After acquiring ZeRo.agri experience, a farmer can operate in his own way. He can re-set the control targets of soil water content and soil EC in ZeRo.agri. In the second step of control logic, if the farmer feels plant water and/or nutrients are excessive or poor, he can improve plant growth by decreasing control targets of soil water and/or soil EC, or by increasing them. Even with the same tomato plants, lower soil water can increase the sugar content of fruits, but decrease the yield. If the farmer determines the adequate level of soil water content for tomatoes of high sugar content in his conditions, he can select the production ratio of tomatoes, which have higher yield with lower sugar and lower yield with higher sugar depending on his market strategy. He can easily adjust the target levels by connecting a personal computer or tablet-type device to the Cloud. Furthermore, the records of adjusted target levels are successively stored in the Cloud. Normally farmers who cultivate the same crop flock to a great leader, and make a community to get and exchange information. Farmers can easily refer to the recorded ZeRo.agri data of the leader. As a result, the more farmers who use ZeRo.agri in the same community, the more information is added to a community database. This is an important function of ZeRo.agri. Even if a person is willing to inherit the experience and beliefs of those who engaged in farming over many years, it is hard to verbally explain and pass this knowledge on. However, quantification of that experience to some numeric data facilitates the transfer of knowledge. Actually, there have been many attempts to utilize big data at agricultural production sites. However, collecting measured data requires huge amounts of funds, and the logic for analysis is insufficient. I rather consider it to be more beneficial to analyze the sensitivity and behavior of farmers. A human is, in a way, an excellent sensor. For example, professional farmers use and check sensors as references. They judge the condition of climate, soil and crops not only by measuring with instruments, but mainly by their own senses, that is, looking, touching, smelling and tasting. The buildups of experience and sense are, in a way, big data. I believe that many people can learn and facilitate the transfer of techniques to subsequent generations, by quantification and storage of the values.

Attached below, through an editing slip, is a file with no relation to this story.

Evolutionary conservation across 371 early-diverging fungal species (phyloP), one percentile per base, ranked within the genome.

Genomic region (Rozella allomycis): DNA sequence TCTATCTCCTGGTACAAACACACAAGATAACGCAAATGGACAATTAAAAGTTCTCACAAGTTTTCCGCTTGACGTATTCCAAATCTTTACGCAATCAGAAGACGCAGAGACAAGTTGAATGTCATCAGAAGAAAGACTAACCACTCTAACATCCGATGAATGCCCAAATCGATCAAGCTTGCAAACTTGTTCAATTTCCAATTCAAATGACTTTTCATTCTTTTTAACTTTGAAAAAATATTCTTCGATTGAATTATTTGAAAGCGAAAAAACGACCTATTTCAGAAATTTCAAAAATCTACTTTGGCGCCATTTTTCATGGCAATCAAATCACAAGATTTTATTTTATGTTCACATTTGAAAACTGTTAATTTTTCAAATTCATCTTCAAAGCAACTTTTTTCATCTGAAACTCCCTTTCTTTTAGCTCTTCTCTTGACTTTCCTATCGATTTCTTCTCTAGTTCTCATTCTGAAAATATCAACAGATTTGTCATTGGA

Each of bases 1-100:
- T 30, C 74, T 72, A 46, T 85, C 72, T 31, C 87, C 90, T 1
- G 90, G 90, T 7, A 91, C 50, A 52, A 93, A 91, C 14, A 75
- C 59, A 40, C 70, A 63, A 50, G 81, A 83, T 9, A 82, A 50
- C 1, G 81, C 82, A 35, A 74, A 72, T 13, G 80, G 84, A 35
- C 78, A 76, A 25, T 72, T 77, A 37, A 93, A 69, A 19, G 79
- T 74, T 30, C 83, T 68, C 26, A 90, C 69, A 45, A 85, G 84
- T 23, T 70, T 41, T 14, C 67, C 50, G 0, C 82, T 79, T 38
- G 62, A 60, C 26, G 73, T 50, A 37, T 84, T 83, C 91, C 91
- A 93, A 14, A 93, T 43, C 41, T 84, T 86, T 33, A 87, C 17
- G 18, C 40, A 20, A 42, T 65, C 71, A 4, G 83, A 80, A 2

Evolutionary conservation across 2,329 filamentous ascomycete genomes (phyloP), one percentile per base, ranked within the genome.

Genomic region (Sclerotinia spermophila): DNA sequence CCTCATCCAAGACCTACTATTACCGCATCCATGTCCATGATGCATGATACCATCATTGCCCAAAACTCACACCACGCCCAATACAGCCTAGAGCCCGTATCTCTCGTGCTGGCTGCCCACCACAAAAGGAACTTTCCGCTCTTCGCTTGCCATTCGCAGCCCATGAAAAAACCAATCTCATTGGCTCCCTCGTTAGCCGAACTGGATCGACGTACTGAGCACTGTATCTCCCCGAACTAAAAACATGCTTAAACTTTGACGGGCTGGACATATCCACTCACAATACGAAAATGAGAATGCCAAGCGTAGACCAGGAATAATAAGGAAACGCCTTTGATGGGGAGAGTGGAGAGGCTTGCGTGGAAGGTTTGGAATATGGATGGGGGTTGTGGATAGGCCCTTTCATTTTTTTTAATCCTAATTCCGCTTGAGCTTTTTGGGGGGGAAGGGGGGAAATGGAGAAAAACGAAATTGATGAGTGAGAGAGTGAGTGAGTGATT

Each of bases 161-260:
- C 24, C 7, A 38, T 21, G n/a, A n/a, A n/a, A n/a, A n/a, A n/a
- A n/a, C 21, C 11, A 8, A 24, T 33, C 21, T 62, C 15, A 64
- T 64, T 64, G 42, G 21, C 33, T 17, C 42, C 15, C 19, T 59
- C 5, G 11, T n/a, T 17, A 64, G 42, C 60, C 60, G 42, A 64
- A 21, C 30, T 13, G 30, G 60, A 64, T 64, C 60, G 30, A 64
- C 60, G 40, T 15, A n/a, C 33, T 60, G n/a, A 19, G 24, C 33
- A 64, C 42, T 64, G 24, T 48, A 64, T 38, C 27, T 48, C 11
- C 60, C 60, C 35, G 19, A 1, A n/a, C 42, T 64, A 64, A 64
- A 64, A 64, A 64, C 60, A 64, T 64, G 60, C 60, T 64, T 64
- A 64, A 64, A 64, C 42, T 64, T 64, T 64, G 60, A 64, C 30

ZeRo.agri can be applied for various proposes
Farmers can use ZeRo.agri system in various ways. For example, when we consider how to protect crops from heat, we generally think of protection using an infrared cutting film covering on greenhouses to reduce heat transfer into, and/or mist spray system introduction for evaporative cooling. However, we should consider taking advantage of the function of crops for cost saving. These technologies are extremely interesting and feeling additional benefits. On days when the temperature is high, we convert suppling solution into water around midday, and additionally supply concentrated solution early in the night. Experiments on the control of solution application against heat were conducted in Rikuzen-Takata, Iwate Prefecture. Every year, the cucumber yield decreased drastically after the middle of July, when it became hotter. However, ZeRo.agri reduced the decreasing yield and resulted in the total yield increasing approximately 35%. Physiological functions are based on the technology against heat. First, crops absorb water more easily than solution. Water absorption reduces water stress in plants especially around midday. Second, crops can escape from the damage of high concentrated soil water when they grow sufficient roots in moderate concentrated soil water. Third, crops can absorb nutrients without absorbing water from solution early in the night. This capability is functional only when the roots directly touch the solution. Thus, solution must be constantly supplied to the roots, which is impossible, except by fertigation. This is one of the remarkable accomplishments in our research. ZeRo.agri judges whether this control shall be carried out or not in the day based on the temperature in the greenhouse. On the day when the control is carried out, ZeRo.agri calculates insufficient amount of nutrients after the sunset, and then determines the amount and concentration of solution to be supplied early in the night based on water content after the sunset and daily accumulated solar radiation. We are working to develop such technologies using physiological functions now. Even technologies, backed by science firmly, shall be improved their qualities by accumulating more information that farmers those who use ZeRo.agri carry out.